Woolworths trials new voluntary contact tracing solution

5 August 2020 (Last Updated August 5th, 2020 14:17)

Australian supermarket chain Woolworths is testing QR Code Contact Tracing at its stores in Victoria and NSW.

Woolworths trials new voluntary contact tracing solution
Woolworths trials new voluntary contact tracing solution. Credit: Vakrieger.

Australian supermarket chain Woolworths is testing QR Code Contact Tracing at its stores in Victoria and NSW.

The pilot is part of the retailer’s efforts to support health authorities in quickly tracing and contacting an individual in the event of a positive Covid-19 confirmed case.

The trial will see the new voluntary contact tracing solution being used across 11 Woolworths Supermarkets in Victoria and one Woolworths Metro in NSW.

As part of the trial, customers can scan the QR code to check-in and register their contact details at the store’s entrance.

Woolworths Supermarkets general manager Victoria Andrew Hall said: “The safety and wellbeing of our customers, teams and communities is our top priority.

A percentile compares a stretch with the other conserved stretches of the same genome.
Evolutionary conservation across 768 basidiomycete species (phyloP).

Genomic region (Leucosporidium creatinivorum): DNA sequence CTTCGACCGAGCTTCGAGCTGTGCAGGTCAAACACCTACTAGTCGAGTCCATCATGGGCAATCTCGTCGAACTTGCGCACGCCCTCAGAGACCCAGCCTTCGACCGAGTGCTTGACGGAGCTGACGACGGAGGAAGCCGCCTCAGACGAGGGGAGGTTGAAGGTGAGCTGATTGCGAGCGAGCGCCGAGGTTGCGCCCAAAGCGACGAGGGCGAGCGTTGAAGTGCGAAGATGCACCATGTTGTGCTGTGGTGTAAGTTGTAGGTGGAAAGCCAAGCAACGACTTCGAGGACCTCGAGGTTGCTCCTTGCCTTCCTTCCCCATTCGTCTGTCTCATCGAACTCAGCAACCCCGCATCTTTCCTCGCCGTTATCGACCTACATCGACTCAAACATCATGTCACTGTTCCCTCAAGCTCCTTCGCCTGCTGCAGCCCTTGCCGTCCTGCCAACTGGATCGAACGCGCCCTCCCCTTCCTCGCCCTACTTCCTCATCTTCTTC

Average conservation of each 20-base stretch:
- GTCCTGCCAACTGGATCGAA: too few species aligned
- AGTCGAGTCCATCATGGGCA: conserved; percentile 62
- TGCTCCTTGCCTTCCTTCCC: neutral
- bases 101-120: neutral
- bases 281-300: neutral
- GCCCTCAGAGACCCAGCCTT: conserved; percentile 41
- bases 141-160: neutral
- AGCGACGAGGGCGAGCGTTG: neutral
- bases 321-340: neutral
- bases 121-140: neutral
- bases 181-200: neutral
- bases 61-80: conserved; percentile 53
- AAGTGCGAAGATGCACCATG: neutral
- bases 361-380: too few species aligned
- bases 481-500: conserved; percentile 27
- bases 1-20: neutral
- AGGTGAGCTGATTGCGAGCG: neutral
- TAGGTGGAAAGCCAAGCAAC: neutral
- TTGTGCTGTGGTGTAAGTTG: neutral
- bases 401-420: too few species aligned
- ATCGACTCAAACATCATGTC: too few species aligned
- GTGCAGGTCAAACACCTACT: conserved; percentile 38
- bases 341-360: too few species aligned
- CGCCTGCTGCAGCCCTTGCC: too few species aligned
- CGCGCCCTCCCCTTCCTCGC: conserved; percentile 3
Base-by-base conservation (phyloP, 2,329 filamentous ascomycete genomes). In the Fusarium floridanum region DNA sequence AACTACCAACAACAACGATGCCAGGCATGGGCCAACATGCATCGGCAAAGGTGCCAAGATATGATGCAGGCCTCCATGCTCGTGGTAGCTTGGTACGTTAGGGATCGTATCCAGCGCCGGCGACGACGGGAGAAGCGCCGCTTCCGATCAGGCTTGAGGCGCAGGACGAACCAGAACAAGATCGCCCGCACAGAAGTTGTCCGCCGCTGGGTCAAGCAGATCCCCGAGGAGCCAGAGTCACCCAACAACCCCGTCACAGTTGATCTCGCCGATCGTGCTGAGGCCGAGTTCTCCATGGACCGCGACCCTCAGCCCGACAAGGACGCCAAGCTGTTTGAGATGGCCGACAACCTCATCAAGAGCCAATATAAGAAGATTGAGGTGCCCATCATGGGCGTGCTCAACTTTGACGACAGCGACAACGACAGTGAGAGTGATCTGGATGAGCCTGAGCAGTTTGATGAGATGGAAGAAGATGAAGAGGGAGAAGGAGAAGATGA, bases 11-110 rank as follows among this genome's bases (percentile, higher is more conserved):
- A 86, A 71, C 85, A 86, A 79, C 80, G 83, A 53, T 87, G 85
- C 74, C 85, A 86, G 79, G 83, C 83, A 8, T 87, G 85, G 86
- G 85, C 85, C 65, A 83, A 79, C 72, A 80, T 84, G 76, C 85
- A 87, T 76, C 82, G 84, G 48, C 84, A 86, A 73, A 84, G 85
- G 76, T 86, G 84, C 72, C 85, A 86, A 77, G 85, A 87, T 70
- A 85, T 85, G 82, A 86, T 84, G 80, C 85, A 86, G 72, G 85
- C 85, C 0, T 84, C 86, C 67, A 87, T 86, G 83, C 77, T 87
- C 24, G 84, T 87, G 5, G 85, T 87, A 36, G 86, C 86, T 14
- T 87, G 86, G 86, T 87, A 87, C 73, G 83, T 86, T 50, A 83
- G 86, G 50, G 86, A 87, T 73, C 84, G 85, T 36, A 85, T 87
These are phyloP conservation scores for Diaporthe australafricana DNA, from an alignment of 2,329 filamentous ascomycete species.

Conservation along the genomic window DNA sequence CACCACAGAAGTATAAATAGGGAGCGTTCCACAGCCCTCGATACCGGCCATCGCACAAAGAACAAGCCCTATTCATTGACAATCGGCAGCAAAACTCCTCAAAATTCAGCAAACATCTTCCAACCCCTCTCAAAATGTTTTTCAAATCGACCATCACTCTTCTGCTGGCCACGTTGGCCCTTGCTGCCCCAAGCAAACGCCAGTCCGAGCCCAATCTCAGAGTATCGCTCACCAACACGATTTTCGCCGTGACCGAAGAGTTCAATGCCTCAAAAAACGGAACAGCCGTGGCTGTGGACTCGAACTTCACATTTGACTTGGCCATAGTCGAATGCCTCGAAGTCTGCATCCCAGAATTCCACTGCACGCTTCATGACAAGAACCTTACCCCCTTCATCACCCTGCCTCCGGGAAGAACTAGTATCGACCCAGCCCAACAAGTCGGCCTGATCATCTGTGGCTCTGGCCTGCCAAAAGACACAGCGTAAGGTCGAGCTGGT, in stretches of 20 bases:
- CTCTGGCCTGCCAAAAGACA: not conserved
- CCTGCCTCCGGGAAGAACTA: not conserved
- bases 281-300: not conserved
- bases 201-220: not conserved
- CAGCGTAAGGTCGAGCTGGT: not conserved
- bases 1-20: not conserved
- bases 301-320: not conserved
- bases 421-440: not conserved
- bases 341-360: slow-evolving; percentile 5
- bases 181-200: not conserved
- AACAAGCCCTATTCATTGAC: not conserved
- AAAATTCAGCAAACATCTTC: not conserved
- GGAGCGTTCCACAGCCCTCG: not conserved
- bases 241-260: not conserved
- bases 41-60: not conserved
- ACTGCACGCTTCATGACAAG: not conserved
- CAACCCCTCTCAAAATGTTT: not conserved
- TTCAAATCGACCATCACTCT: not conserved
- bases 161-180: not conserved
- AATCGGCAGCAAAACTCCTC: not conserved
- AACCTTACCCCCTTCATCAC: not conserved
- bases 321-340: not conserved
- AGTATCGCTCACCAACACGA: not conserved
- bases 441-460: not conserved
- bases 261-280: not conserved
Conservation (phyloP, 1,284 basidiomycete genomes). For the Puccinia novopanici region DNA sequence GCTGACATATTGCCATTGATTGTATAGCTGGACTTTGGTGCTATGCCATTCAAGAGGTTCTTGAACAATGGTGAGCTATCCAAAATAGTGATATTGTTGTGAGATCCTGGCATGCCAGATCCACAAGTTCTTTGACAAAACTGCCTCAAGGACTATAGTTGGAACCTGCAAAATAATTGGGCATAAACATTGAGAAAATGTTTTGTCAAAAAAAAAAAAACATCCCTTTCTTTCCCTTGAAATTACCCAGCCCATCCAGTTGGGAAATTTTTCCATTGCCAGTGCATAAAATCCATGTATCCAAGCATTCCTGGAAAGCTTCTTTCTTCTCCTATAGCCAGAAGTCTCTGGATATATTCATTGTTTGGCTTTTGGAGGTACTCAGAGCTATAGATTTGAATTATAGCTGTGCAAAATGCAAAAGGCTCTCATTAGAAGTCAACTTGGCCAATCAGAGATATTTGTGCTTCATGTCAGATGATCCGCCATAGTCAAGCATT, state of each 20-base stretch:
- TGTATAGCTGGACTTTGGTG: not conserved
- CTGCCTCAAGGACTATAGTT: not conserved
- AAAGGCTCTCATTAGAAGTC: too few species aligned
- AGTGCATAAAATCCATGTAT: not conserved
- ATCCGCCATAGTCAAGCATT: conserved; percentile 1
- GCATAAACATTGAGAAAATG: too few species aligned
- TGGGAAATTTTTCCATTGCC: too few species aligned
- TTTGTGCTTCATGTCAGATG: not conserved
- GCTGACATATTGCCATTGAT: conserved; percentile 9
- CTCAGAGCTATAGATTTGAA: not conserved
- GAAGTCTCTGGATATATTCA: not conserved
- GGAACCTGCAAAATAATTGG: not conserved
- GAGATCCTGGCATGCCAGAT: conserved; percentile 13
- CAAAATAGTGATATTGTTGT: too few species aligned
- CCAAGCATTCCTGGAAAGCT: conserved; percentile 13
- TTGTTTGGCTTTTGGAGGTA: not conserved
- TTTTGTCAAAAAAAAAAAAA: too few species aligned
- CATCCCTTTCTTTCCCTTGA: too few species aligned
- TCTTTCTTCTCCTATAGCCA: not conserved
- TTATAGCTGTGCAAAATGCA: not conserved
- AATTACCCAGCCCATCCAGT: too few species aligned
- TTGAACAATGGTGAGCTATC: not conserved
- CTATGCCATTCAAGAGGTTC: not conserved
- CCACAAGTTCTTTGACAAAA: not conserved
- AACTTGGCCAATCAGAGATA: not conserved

“Contact tracing is an essential step in preventing the spread of COVID-19 and we want to do our bit to support the broader public health effort.

“While checking in and sharing contact details will be voluntary for our customers, we encourage shoppers to make use of it in our trial stores.”

In addition to the tracing solution, the supermarket chain recently introduced Q-Tracker, a web tool that uses real-time data to show customers whether stores have had to implement a queue at an entry to support social distancing and any wait time associated with it.

In a separate development, Woolworths revealed plans to temporarily convert its Dandenong Plaza, Watergardens South and Mountain Gate supermarkets into online delivery hubs.

The move is in response to Melbourne entering stage 4 restrictions.

These stores will close to in-store customers and serve only online grocery delivery customers until further notice.

In June, Woolworths restored a purchase limit of two items on few products across Victorian stores as the retailer saw a significant rise in demand on certain products parts of Melbourne.